With so many so-called sustainable fashion brands and eco-conscious lines appearing in stores and on our feeds, it’s not always clear who is actually doing the work and who is benefiting from the halo effect of being socially and environmentally responsible.
The reality is that fashion has a massive waste problem—on average, Americans generate about 75 pounds of textile waste annually, an increase of more than 750% since 1960—and businesses cannot become sustainable overnight.
Sourcing organic, recycled, regenerated, or innovative materials requires far more investment than the cheap textiles that make up most of our clothing today. It takes years of planning to build environmentally responsible supply chains.
For us consumers, it’s easy to fall victim to greenwashing marketing tactics, such as brands using fluffy jargon and misleading images or hyper-focusing on one green business practice while conveniently ignoring everything else, especially if these messages come from a retailer or designer we love and regularly shop with.
However, we must clean up our act just as much as our favourite labels, and you can help propel the industry forward by educating yourself and supporting companies striving to do better.
To help you make sense of all the cryptic messaging, we enlisted the help of three fashion sustainability experts to develop useful benchmarks for distinguishing brands that are doing the work from those that are simply issuing performative statements without the receipts to back them up.
Of course, we all know that you can’t buy your favorite clothing brand. As your way into sustainability, you can make more informed shopping decisions.
So, what are some characteristics to keep in mind? Here’s what the experts think.
The simpler the fiber content, the better, so look for natural, organic materials that use less water and don’t contain pesticides or microplastics. Wool, silk, flax, hemp, linen, okra, and bamboo are all excellent alternatives to nonbiodegradable fabrics such as polyester and nylon.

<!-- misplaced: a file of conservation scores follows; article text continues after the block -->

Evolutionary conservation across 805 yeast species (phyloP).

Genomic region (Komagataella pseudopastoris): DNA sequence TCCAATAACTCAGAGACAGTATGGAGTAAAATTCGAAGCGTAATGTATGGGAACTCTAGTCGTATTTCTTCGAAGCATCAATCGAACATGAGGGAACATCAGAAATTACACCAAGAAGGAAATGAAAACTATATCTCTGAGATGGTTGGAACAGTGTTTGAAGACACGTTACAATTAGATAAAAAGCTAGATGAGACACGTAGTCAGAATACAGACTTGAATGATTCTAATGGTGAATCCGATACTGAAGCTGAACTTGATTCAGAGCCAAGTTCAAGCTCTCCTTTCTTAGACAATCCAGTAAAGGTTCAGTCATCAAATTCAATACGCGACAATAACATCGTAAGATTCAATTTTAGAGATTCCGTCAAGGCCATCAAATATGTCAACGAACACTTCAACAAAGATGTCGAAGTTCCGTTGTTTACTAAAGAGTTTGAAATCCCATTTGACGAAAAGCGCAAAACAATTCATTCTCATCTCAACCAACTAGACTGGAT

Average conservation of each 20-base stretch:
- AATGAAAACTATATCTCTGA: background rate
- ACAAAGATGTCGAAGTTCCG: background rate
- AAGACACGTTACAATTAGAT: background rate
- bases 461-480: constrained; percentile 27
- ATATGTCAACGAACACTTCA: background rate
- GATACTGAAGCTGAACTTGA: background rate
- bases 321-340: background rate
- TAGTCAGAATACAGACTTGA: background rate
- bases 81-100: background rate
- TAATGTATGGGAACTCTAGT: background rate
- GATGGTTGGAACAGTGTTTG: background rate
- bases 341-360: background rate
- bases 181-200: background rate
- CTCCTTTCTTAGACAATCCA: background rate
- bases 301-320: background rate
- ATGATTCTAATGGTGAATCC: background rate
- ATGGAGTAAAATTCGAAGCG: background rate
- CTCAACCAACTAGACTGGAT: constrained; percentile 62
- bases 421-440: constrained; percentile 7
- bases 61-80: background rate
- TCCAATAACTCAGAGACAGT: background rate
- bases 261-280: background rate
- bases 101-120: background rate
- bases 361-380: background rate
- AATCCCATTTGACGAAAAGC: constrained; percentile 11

Some sustainable fashion brands, such as Pangaea and Adidas, are also pioneering using sustainably sourced materials and innovative processes.
Levi’s Denim production can be incredibly wasteful, but the heritage jeans brand is working to change that. By 2025, Levi’s plans to use 100% sustainably sourced cotton, use 100% renewable energy in Levi’s owned and operated facilities, and reduce greenhouse gas emissions by 40% across its entire supply chain.
The company is also a leader in developing innovative, long-lasting fabrics that produce less waste and use fewer resources. Levi’s also has a Worker Well-Being programme. It works with suppliers and local organizations to implement financial empowerment, health and family well-being, and equality and acceptance programmes.
DL1961 is another excellent example of a sustainable denim producer. DL1961 claims its average pair uses less than 10 gallons of water, whereas the average pair of jeans uses approximately 1,500 gallons.
That is no easy task. By controlling every aspect of the manufacturing process, from spinning the yarn and weaving the fabric to cutting and sewing the garment, DL1961 can keep its carbon footprint to a bare minimum.
Cuyana is doubling its commitment to responsible manufacturing clothing brand, partnering primarily with family-run businesses to produce limited quantities of timeless, high-quality designs that will not end up in landfills.
The brand wants you to enjoy your purchase and wear it frequently for years. Furthermore, Cuyana has committed to using only sustainably sourced materials by 2022, and it is already keeping that promise this year with its traceable, single-origin cashmere collection.
This direct-to-consumer brand sources its cashmere directly from herders in the Mongolian desert, eliminating the middleman and delivering higher-quality products at a lower cost. The company has made significant investments in the communities of herders and prioritizes livable wages throughout its supply chain.
Naadam is also very transparent about its material sourcing and has provided a lot of information in its Social and Environmental Impact Report, which details its goals for 2025 and how far it’s come.
Adidas has been at the forefront of sustainable activewear for many years, with the primary goal of eliminating plastic waste. It regularly works with Parley for the Oceans to incorporate recycled plastic debris and certified fabrics into its designs.
Half of its collections are recycled polyester, but the brand has pledged to eliminate all virgin plastic from its products by 2024. In addition, the activewear behemoth has a long history of collaboration with Stella McCartney, a pioneer in sustainable womenswear design.